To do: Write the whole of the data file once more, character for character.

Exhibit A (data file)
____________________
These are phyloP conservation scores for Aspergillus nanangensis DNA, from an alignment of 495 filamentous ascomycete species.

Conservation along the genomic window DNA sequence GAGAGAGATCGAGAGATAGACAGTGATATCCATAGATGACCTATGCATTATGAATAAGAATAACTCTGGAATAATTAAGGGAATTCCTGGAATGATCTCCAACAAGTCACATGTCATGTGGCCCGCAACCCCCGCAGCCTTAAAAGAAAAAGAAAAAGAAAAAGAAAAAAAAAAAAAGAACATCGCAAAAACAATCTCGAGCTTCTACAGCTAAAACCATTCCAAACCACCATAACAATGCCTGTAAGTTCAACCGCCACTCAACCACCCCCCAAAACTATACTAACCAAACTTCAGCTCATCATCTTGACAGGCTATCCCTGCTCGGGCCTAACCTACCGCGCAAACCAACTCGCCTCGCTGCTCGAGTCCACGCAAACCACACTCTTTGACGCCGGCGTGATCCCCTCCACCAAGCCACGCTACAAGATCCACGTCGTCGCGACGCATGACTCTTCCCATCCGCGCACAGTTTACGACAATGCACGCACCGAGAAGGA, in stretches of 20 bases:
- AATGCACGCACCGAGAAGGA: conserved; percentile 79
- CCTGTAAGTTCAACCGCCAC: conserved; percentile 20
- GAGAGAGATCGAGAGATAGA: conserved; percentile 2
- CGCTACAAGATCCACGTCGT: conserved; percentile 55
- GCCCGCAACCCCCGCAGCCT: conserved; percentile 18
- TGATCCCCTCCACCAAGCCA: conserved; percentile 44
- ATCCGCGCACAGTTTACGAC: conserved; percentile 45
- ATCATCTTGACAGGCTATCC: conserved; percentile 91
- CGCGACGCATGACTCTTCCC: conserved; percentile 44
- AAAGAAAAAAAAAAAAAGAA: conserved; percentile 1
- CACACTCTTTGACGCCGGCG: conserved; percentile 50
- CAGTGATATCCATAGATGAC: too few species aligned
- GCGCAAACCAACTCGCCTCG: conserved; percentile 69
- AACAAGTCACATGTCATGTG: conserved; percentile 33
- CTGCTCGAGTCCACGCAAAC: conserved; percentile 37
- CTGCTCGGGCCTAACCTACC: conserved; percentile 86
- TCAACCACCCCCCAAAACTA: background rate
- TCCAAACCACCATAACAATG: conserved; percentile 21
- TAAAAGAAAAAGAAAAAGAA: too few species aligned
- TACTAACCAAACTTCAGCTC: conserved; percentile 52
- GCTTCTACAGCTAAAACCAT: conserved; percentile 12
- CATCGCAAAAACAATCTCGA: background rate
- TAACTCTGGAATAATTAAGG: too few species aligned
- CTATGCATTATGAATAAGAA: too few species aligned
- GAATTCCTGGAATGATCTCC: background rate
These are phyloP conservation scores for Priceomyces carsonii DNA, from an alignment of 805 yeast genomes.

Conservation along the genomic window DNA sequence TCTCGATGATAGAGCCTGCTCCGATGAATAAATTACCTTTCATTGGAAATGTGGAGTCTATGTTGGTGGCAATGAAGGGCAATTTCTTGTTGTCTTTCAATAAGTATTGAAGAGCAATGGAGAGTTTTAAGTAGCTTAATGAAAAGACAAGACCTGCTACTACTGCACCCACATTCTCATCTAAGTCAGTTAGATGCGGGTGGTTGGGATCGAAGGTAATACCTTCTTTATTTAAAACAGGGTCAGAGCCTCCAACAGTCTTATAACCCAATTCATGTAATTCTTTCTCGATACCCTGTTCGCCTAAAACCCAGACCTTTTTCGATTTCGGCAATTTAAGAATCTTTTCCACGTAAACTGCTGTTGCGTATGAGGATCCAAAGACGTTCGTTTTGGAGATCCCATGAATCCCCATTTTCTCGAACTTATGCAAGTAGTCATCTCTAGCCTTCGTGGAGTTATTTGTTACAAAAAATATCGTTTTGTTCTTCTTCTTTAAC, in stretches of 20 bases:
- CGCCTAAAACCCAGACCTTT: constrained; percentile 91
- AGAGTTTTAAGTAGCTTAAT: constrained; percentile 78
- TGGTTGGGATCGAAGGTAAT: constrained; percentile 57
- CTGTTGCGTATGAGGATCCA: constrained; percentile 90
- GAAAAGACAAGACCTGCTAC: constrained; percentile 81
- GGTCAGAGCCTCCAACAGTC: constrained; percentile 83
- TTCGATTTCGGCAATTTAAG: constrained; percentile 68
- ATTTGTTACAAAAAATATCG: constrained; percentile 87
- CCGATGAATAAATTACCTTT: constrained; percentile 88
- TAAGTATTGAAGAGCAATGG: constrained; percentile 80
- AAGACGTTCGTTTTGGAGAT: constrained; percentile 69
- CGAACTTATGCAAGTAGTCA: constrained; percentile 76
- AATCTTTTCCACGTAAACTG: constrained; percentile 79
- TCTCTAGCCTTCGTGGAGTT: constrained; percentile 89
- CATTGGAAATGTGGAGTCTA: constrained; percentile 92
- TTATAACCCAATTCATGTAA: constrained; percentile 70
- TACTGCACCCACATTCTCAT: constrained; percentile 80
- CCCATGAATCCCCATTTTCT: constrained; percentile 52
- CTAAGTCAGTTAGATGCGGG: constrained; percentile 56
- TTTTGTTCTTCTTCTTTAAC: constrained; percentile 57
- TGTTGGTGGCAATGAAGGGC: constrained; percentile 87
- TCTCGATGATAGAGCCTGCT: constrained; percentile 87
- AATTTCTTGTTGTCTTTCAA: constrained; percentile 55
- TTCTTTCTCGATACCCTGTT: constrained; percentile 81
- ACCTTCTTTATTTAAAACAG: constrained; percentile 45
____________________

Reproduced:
These are phyloP conservation scores for Aspergillus nanangensis DNA, from an alignment of 495 filamentous ascomycete species.

Conservation along the genomic window DNA sequence GAGAGAGATCGAGAGATAGACAGTGATATCCATAGATGACCTATGCATTATGAATAAGAATAACTCTGGAATAATTAAGGGAATTCCTGGAATGATCTCCAACAAGTCACATGTCATGTGGCCCGCAACCCCCGCAGCCTTAAAAGAAAAAGAAAAAGAAAAAGAAAAAAAAAAAAAGAACATCGCAAAAACAATCTCGAGCTTCTACAGCTAAAACCATTCCAAACCACCATAACAATGCCTGTAAGTTCAACCGCCACTCAACCACCCCCCAAAACTATACTAACCAAACTTCAGCTCATCATCTTGACAGGCTATCCCTGCTCGGGCCTAACCTACCGCGCAAACCAACTCGCCTCGCTGCTCGAGTCCACGCAAACCACACTCTTTGACGCCGGCGTGATCCCCTCCACCAAGCCACGCTACAAGATCCACGTCGTCGCGACGCATGACTCTTCCCATCCGCGCACAGTTTACGACAATGCACGCACCGAGAAGGA, in stretches of 20 bases:
- AATGCACGCACCGAGAAGGA: conserved; percentile 79
- CCTGTAAGTTCAACCGCCAC: conserved; percentile 20
- GAGAGAGATCGAGAGATAGA: conserved; percentile 2
- CGCTACAAGATCCACGTCGT: conserved; percentile 55
- GCCCGCAACCCCCGCAGCCT: conserved; percentile 18
- TGATCCCCTCCACCAAGCCA: conserved; percentile 44
- ATCCGCGCACAGTTTACGAC: conserved; percentile 45
- ATCATCTTGACAGGCTATCC: conserved; percentile 91
- CGCGACGCATGACTCTTCCC: conserved; percentile 44
- AAAGAAAAAAAAAAAAAGAA: conserved; percentile 1
- CACACTCTTTGACGCCGGCG: conserved; percentile 50
- CAGTGATATCCATAGATGAC: too few species aligned
- GCGCAAACCAACTCGCCTCG: conserved; percentile 69
- AACAAGTCACATGTCATGTG: conserved; percentile 33
- CTGCTCGAGTCCACGCAAAC: conserved; percentile 37
- CTGCTCGGGCCTAACCTACC: conserved; percentile 86
- TCAACCACCCCCCAAAACTA: background rate
- TCCAAACCACCATAACAATG: conserved; percentile 21
- TAAAAGAAAAAGAAAAAGAA: too few species aligned
- TACTAACCAAACTTCAGCTC: conserved; percentile 52
- GCTTCTACAGCTAAAACCAT: conserved; percentile 12
- CATCGCAAAAACAATCTCGA: background rate
- TAACTCTGGAATAATTAAGG: too few species aligned
- CTATGCATTATGAATAAGAA: too few species aligned
- GAATTCCTGGAATGATCTCC: background rate
These are phyloP conservation scores for Priceomyces carsonii DNA, from an alignment of 805 yeast genomes.

Conservation along the genomic window DNA sequence TCTCGATGATAGAGCCTGCTCCGATGAATAAATTACCTTTCATTGGAAATGTGGAGTCTATGTTGGTGGCAATGAAGGGCAATTTCTTGTTGTCTTTCAATAAGTATTGAAGAGCAATGGAGAGTTTTAAGTAGCTTAATGAAAAGACAAGACCTGCTACTACTGCACCCACATTCTCATCTAAGTCAGTTAGATGCGGGTGGTTGGGATCGAAGGTAATACCTTCTTTATTTAAAACAGGGTCAGAGCCTCCAACAGTCTTATAACCCAATTCATGTAATTCTTTCTCGATACCCTGTTCGCCTAAAACCCAGACCTTTTTCGATTTCGGCAATTTAAGAATCTTTTCCACGTAAACTGCTGTTGCGTATGAGGATCCAAAGACGTTCGTTTTGGAGATCCCATGAATCCCCATTTTCTCGAACTTATGCAAGTAGTCATCTCTAGCCTTCGTGGAGTTATTTGTTACAAAAAATATCGTTTTGTTCTTCTTCTTTAAC, in stretches of 20 bases:
- CGCCTAAAACCCAGACCTTT: constrained; percentile 91
- AGAGTTTTAAGTAGCTTAAT: constrained; percentile 78
- TGGTTGGGATCGAAGGTAAT: constrained; percentile 57
- CTGTTGCGTATGAGGATCCA: constrained; percentile 90
- GAAAAGACAAGACCTGCTAC: constrained; percentile 81
- GGTCAGAGCCTCCAACAGTC: constrained; percentile 83
- TTCGATTTCGGCAATTTAAG: constrained; percentile 68
- ATTTGTTACAAAAAATATCG: constrained; percentile 87
- CCGATGAATAAATTACCTTT: constrained; percentile 88
- TAAGTATTGAAGAGCAATGG: constrained; percentile 80
- AAGACGTTCGTTTTGGAGAT: constrained; percentile 69
- CGAACTTATGCAAGTAGTCA: constrained; percentile 76
- AATCTTTTCCACGTAAACTG: constrained; percentile 79
- TCTCTAGCCTTCGTGGAGTT: constrained; percentile 89
- CATTGGAAATGTGGAGTCTA: constrained; percentile 92
- TTATAACCCAATTCATGTAA: constrained; percentile 70
- TACTGCACCCACATTCTCAT: constrained; percentile 80
- CCCATGAATCCCCATTTTCT: constrained; percentile 52
- CTAAGTCAGTTAGATGCGGG: constrained; percentile 56
- TTTTGTTCTTCTTCTTTAAC: constrained; percentile 57
- TGTTGGTGGCAATGAAGGGC: constrained; percentile 87
- TCTCGATGATAGAGCCTGCT: constrained; percentile 87
- AATTTCTTGTTGTCTTTCAA: constrained; percentile 55
- TTCTTTCTCGATACCCTGTT: constrained; percentile 81
- ACCTTCTTTATTTAAAACAG: constrained; percentile 45